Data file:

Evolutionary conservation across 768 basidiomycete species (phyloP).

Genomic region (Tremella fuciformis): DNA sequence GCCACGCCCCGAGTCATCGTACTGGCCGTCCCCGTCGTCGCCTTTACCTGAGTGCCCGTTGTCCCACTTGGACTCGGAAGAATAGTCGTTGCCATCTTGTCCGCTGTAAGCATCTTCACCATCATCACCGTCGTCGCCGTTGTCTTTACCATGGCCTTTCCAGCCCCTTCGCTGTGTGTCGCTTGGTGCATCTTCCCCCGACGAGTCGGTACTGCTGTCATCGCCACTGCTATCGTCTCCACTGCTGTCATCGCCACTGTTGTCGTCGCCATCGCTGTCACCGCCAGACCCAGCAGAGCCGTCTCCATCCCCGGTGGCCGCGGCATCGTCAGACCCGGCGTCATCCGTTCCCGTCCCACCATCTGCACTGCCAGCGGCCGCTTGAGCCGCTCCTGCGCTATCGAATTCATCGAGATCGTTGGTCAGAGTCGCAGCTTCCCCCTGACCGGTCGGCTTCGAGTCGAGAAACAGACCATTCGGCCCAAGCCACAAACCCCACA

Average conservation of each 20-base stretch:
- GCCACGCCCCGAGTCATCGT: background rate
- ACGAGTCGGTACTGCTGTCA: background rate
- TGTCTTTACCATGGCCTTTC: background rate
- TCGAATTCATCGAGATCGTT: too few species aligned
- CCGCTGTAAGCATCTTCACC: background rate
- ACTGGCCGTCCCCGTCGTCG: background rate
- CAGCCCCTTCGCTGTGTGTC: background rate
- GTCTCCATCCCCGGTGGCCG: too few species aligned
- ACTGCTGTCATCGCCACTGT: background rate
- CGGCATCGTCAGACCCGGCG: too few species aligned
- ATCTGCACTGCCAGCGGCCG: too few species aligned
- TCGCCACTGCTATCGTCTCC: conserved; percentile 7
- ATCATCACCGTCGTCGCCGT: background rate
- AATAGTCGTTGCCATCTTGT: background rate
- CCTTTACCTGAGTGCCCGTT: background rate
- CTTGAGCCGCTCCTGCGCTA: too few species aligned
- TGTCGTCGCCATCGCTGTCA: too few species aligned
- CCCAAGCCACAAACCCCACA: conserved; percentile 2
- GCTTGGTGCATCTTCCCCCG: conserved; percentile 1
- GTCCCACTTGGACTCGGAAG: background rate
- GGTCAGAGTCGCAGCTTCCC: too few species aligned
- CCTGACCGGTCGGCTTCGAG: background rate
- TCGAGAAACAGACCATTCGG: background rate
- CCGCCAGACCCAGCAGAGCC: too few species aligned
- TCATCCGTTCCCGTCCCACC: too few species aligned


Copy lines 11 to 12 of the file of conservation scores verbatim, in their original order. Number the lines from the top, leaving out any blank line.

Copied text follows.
- GTCTCCATCCCCGGTGGCCG: too few species aligned
- ACTGCTGTCATCGCCACTGT: background rate